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At the dawn of the year 2000, armed conflict and outbreaks of violence are on the increase worldwide

17-12-1999 News Release 99/50

The current year has been marked by a series of crises which, although mostly foreseeable, were nonetheless surprising on account of their magnitude or timing. One can now speak of the " globalization of warfare " .

This observation was made by Jean-Daniel Tauxe, ICRC Director of Operations, during a presentation to the press of the ICRC's budget for its operations in the year 2000. The press conference, which followed a similar session held for representatives of the permanent missions in Geneva, offered the opportunity to give a comprehensive overview of humanitarian problems worldwide. Today's conflict situations exhibit certain specific characteristics, as shown by the examples outlined below:

- Their unpredictable nature: the explosion of violence in the northern Caucasus region, for instance, and the extreme difficulty for the ICRC to bring protection and assistance to the victims. Then there are the very severe consequences of the conflict which sporadically flares up in the Republic of the Congo (Congo-Brazzaville), amid the general indifference of the international community.

- Escalation of crises: the Federal Republic of Yugoslavia/Kosovo has seen a mass exodus of civilians and NATO's first offensive mission. In East Timor too, violence which had been anticipated reached unforeseen levels. The war between Ethiopia and Eritrea has also taken a heavy toll among the military.

- Resurgence of fighting: the most striking example is Angola, where armed violence has once again given rise to vast needs among the civilian populat ion.

- Stagnation: as in Somalia, where the warlords are still locked in combat; Iraq, where the population is suffering increasingly severe hardship from the effects of the embargo; Colombia, where the civil war has become almost an accepted fact of life for a population with no memory of peace; and Afghanistan, where 20 years of war have left the international community discouraged.

This list, which is far from exhaustive, means that the ICRC had to be present in some 60 countries in 1999. Of these, 21 were in a state of open conflict, that is, conflict that obliged the organization to deploy the full range of its protection and assistance programmes. As the year draws to an end, there is no reason to believe that this tide of violence will recede in the year 2000.

Given the number and complexity of conflict situations, the ICRC has defined the following strategic priorities to guide its work next year.

- The general deterioration of security conditions for humanitarian personnel as well as for the victims of violence represents a constant challenge for the ICRC, which reaffirms its determination to remain close to the victims whom it is its duty to protect and assist. There is every indication that this challenge will remain a major factor in the conduct of operations next year.

- the ICRC intends to maintain and develop contacts with all the players involved in situations of violence. This entails seeking a dialogue also with players whom part of the international community considers to be paramilitaries, terrorists, or even criminals.

- In the context of operations encompassing military, political and humanitarian action, such as the NATO intervention in Kosovo, the ICRC wants to pursue independent humanitarian a ctivities. It will endeavour increasingly to emphasize its specific mandate based on the principles of neutrality, independence and impartiality. In operational terms, fulfilling this specific mandate means, among other things, developing activities aimed at protecting displaced persons and detainees and at restoring family links.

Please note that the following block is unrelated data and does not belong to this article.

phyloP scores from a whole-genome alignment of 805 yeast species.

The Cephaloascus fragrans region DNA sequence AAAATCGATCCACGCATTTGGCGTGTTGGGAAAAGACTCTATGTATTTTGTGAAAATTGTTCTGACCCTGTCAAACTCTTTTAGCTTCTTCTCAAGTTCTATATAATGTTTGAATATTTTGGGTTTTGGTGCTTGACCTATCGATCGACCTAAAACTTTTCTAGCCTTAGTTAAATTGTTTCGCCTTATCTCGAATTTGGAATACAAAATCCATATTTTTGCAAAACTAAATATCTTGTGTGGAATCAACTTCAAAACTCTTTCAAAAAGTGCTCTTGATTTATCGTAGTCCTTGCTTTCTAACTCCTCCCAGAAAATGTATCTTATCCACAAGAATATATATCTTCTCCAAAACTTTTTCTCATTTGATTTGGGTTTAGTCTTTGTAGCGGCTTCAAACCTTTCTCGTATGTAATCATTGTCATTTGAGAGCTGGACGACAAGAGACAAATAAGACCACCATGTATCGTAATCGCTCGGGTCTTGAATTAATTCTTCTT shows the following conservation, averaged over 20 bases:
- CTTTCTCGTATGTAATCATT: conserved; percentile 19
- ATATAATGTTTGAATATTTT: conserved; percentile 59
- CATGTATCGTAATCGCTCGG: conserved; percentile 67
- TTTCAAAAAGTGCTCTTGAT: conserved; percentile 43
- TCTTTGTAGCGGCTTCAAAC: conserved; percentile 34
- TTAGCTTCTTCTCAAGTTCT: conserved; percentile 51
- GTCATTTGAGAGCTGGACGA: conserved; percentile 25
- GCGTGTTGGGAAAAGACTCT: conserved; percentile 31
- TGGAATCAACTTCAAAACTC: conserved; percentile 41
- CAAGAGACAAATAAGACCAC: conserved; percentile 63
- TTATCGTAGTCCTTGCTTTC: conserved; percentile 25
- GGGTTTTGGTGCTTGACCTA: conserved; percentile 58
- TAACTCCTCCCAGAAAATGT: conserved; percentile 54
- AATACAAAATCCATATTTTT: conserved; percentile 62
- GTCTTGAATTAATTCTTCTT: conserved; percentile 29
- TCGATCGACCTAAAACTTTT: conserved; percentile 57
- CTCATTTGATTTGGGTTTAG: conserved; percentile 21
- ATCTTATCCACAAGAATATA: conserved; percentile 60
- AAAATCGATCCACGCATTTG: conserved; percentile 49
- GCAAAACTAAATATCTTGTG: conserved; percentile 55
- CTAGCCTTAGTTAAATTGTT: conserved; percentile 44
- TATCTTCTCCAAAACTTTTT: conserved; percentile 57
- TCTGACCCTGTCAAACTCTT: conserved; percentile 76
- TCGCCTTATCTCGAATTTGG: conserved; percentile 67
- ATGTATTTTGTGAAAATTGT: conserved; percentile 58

- In a world marked by a proliferation of humanitarian players, the ICRC undertakes to pursue a policy of openness towards all of them. Consultation and coordination must be strengthened at all levels; first of all with the members of the International Red Cross and Red Crescent Movement but also with United Nations agencies and non-governmental organizations.

The total amount requested in the ICRC's appeal for its operations in the year 2000 comes to 837,722,576 Swiss francs. Of this sum, Sfr 347,918,616 are destined for Africa, the top priorities being Central Africa (Republic of the Congo, Democratic Republic of the Congo, Burundi, Uganda), Angola, the Horn of Africa and West Africa (Sierra Leone in particular).

The budget for Europe (mainly the Balkans) amounts to Sfr 209,288,679. In Asia, Sfr 102,234,963 are earmarked for operations in Sri Lanka, Afghanistan, Myanmar and others.

Operations in the Middle East and North Africa, in particular Iraq and Algeria, will account for Sfr 59,467,472.

Finally, the budget for Latin America (priority being given to Colombia and Peru) amounts to Sfr 52,596,771.

It should be pointed out that this appeal does not include the funds needed for operations conducted by the Moscow and Jakarta regional delegations, nor by the new delegation in East Timor. These will be the subject of an additional appeal of about 70 million Swiss francs to be launched early next year.

Finally, the total requested in the appeal, that is, over 837 million Swiss francs, may seem very large in comparison with the initial appeal for 1999, which amounted to Sfr 660,169,500. However, the successive crises that occurred during the year obliged the ICRC to revise its budget on 11 occasions, and the final revised budget for 1999 finally totalled more than 911 million Swiss francs.

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